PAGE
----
Tandon in the News

Science of the Summer Olympics: designing safety helmets

The 2012 Summer Olympics provides an exciting backdrop for STEM opportunities. Help students apply both the concepts of science and engineering design with Science of the Summer Olympics videos and connected lesson plans created by the partnership of NBC Learn, NSF, and NSTA. This installment, Designing Safety Helmets, focuses on the intersection of safety, design, and performance. With the current emphasis on preventing head injuries in middle- and high-school athletes, this one is sure to spark lively discussion.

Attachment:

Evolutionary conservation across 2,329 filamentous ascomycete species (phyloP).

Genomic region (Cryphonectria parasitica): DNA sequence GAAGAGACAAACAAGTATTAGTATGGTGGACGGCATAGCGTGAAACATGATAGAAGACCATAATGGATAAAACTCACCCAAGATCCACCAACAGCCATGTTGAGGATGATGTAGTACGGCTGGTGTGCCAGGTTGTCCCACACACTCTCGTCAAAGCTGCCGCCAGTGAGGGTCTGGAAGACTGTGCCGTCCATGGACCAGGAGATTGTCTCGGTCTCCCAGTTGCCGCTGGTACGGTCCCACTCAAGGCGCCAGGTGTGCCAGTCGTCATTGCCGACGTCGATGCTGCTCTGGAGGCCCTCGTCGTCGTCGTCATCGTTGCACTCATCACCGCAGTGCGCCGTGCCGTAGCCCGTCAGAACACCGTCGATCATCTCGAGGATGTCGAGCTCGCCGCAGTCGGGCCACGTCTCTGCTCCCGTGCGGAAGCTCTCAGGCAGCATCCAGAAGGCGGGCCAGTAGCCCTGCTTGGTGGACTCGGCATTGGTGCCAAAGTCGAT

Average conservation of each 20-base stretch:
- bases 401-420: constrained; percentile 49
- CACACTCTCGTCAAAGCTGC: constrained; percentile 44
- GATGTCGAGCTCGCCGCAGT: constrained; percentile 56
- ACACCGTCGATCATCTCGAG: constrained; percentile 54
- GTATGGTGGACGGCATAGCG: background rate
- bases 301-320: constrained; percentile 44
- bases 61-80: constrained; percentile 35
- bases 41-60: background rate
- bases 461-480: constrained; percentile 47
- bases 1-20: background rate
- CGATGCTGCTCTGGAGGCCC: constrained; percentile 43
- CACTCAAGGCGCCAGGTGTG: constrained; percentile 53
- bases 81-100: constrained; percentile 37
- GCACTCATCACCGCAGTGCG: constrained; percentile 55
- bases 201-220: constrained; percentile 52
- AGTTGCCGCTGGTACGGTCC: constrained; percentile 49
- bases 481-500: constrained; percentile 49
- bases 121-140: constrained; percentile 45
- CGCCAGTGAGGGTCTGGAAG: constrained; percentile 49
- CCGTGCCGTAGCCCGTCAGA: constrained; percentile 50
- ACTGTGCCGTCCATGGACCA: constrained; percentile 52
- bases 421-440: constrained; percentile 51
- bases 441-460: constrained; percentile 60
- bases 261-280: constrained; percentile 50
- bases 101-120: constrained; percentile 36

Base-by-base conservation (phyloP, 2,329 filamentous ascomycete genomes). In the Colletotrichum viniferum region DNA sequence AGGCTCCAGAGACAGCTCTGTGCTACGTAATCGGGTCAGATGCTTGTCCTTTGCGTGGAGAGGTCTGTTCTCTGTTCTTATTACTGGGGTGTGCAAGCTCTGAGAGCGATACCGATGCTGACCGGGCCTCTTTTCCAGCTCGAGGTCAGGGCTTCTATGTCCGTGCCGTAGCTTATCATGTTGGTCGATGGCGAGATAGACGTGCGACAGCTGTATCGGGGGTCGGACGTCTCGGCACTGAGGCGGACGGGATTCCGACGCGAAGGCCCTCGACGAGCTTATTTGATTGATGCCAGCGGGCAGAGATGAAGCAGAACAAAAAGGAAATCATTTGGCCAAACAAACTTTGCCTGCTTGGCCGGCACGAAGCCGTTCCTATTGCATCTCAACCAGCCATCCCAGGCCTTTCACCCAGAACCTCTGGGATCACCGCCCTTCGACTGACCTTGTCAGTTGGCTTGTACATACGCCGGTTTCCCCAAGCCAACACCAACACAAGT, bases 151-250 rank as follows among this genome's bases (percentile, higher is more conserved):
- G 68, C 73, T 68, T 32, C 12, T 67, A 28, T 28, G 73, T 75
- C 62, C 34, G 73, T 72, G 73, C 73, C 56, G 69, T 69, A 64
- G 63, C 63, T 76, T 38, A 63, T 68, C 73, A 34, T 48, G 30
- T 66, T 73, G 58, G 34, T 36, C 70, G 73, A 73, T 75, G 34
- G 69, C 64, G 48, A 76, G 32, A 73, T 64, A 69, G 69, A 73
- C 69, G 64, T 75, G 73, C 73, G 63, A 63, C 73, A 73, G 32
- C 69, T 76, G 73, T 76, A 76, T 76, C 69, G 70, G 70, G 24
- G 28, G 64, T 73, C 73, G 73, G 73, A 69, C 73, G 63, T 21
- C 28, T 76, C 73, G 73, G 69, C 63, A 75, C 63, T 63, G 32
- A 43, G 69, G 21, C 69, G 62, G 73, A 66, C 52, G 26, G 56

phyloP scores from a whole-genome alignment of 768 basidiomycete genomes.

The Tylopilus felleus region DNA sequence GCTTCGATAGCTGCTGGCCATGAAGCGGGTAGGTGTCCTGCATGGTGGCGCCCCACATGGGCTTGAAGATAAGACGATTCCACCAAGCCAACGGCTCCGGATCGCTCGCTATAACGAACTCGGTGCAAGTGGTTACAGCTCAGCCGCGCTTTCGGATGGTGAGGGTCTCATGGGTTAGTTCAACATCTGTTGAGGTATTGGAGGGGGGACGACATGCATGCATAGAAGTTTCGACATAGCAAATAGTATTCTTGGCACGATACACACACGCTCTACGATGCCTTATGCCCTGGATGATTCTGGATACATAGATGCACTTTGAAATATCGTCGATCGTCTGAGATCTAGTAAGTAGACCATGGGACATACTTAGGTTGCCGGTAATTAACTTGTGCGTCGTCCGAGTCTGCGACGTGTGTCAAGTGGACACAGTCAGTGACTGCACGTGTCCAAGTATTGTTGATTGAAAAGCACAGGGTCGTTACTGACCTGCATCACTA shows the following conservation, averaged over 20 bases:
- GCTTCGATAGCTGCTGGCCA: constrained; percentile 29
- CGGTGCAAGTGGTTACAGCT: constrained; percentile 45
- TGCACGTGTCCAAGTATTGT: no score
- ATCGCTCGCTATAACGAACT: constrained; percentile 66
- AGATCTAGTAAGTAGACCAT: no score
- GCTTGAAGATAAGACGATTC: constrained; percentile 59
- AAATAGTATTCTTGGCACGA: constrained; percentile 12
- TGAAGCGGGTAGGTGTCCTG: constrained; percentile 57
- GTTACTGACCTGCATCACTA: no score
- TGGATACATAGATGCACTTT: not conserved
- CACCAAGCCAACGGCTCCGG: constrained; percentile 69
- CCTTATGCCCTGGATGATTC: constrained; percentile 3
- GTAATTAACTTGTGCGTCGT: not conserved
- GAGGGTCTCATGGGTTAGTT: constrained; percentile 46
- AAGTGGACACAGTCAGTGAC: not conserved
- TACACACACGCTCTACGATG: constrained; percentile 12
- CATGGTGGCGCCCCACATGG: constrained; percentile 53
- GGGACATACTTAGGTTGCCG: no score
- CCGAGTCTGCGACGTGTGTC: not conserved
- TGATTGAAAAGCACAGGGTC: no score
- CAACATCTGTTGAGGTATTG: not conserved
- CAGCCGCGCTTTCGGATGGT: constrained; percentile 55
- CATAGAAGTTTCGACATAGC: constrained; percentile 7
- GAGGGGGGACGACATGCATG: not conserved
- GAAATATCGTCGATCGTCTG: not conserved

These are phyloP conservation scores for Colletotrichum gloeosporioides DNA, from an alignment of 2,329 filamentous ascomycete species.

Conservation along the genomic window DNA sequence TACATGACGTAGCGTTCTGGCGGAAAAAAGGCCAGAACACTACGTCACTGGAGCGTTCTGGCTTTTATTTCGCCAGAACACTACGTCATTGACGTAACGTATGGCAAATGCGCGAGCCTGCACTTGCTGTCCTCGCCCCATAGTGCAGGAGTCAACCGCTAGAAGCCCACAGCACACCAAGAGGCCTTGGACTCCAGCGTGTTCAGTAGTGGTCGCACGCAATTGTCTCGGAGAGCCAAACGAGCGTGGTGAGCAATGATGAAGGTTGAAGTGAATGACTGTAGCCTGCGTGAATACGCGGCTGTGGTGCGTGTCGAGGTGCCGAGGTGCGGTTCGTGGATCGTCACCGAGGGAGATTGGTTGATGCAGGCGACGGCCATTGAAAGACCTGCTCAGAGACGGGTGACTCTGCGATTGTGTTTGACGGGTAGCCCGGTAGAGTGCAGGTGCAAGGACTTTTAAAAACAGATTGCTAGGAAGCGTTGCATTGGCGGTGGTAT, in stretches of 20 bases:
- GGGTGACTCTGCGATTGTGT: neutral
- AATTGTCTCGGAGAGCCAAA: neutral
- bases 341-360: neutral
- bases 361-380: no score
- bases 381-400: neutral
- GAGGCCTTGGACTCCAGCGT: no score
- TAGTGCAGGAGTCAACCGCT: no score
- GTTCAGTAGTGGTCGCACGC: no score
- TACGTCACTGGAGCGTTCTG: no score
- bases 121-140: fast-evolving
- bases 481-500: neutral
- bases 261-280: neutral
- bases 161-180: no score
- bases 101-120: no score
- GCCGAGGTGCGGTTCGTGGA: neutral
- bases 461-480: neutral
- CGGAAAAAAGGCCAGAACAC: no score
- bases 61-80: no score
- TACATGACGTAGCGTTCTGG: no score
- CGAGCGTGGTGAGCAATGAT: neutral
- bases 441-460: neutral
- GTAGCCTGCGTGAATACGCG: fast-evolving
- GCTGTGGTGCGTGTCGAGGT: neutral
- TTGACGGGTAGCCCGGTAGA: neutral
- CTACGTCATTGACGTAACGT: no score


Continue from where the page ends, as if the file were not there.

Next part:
One of the things you’ll notice about the connected lesson plans, based loosely on the research of Brian Hand at the University of Iowa, is that the traditional investigative framework of scientific methods is replaced by a more student-driven approach fueled by your prompts. The idea of students making claims based on their own investigative evidence gives students more ownership of their results, which generally results in greater depth of understanding. Your state or district standards, however, may be focused on aspects of scientific methods, such as “Students will form a hypothesis or an if/then statement.” If so, help students recast their beginning question into a hypothesis. For example, a beginning question such as How do different materials react to the same amount of force? can be recast into a hypothesis such as “If the same amount of force is applied to three different kinds of foam, the densest foam will compress the least.” As students complete their investigation and begin to make claims based on their evidence, help them realize that similarly, their results can be used to state whether their hypothesis was supported or not supported.

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